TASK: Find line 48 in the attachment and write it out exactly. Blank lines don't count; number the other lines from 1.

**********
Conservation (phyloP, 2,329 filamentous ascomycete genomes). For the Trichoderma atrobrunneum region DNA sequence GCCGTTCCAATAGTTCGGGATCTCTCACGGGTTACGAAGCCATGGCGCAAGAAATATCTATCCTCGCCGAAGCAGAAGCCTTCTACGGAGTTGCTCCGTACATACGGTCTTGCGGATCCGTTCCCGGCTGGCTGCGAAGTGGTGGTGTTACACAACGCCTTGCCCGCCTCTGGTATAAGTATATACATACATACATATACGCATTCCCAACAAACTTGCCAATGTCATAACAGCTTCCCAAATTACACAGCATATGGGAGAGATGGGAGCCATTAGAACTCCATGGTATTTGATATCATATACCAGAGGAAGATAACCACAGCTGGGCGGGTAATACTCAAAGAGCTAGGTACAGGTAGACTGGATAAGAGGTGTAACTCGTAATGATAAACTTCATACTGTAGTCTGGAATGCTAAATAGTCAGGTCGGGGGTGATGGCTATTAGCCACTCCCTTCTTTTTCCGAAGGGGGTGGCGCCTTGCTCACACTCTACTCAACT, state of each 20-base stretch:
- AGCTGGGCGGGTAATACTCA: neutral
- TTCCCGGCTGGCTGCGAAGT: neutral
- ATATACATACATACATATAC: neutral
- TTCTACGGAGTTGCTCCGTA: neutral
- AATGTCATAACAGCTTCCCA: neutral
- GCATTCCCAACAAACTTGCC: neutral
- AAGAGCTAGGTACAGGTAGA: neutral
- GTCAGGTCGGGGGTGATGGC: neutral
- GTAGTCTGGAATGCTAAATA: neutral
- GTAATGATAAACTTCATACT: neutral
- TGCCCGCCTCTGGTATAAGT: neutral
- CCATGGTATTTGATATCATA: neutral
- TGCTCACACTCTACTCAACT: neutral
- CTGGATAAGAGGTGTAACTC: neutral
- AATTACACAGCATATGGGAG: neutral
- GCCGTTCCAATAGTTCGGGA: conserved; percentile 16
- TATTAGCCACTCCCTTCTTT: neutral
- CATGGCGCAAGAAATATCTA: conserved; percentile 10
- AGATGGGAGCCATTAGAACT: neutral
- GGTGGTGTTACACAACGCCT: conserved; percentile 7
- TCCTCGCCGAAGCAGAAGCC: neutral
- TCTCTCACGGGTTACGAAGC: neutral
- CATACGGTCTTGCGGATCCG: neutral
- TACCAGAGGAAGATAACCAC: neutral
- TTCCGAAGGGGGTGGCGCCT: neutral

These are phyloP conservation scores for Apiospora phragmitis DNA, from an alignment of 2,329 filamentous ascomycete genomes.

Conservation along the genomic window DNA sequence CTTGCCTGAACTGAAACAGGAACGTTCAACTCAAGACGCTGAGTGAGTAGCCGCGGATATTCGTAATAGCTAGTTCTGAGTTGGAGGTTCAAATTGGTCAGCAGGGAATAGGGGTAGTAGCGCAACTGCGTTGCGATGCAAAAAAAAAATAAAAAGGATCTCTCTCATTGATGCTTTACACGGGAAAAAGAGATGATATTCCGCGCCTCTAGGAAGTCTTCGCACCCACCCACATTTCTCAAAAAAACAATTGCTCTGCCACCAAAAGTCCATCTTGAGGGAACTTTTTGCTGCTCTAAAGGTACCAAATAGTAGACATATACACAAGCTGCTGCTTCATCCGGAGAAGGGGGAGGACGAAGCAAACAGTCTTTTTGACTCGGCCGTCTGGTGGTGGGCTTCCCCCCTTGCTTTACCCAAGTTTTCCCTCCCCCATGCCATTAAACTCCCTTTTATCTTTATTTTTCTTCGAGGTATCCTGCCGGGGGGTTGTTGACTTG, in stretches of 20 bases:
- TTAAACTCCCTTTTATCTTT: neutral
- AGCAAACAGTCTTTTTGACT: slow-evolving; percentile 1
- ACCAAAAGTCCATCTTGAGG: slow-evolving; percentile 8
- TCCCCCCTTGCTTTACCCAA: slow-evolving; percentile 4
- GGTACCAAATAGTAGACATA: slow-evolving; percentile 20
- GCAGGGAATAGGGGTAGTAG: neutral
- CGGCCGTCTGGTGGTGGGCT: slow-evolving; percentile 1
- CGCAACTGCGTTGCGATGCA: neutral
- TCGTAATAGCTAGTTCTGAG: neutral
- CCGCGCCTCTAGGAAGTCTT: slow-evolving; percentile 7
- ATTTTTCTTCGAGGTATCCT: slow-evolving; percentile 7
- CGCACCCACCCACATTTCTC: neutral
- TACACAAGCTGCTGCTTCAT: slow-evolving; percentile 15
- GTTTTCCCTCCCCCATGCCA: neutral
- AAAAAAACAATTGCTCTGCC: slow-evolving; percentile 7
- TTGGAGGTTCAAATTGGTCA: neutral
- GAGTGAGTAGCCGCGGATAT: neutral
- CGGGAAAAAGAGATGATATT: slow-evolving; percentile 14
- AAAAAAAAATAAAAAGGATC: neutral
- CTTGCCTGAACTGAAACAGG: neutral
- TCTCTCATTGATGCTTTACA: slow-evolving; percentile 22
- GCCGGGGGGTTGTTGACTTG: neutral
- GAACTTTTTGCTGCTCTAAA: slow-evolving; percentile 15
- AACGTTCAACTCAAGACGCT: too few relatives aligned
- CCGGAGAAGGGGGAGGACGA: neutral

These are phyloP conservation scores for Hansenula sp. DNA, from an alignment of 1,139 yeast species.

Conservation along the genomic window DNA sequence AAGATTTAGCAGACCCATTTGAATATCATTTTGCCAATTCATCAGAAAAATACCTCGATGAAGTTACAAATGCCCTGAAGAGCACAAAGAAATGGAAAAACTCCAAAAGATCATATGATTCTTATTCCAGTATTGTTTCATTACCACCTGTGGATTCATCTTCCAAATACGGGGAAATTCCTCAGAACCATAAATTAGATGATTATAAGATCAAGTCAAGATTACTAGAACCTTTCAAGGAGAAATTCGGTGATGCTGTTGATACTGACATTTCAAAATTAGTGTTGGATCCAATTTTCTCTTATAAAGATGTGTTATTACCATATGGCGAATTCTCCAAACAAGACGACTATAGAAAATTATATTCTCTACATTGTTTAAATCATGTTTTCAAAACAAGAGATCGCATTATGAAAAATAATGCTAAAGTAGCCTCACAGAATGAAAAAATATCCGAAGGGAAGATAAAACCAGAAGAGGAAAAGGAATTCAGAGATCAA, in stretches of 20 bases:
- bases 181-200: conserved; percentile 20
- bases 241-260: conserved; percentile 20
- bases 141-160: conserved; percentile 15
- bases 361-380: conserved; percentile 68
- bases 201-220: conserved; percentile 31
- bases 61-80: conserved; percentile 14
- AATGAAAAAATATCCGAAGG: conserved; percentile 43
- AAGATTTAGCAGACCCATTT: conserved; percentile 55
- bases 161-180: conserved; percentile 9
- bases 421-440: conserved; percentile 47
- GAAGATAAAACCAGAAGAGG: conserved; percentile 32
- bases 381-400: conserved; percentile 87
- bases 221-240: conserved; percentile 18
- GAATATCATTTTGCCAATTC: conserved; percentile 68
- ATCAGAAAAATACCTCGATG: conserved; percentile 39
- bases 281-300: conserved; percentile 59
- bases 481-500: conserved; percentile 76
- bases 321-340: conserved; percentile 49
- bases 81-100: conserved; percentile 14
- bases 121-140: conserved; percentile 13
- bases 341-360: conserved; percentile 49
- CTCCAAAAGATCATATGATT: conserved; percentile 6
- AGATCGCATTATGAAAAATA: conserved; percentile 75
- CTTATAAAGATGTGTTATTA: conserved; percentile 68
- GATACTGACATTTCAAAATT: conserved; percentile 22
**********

- CTTGCCTGAACTGAAACAGG: neutral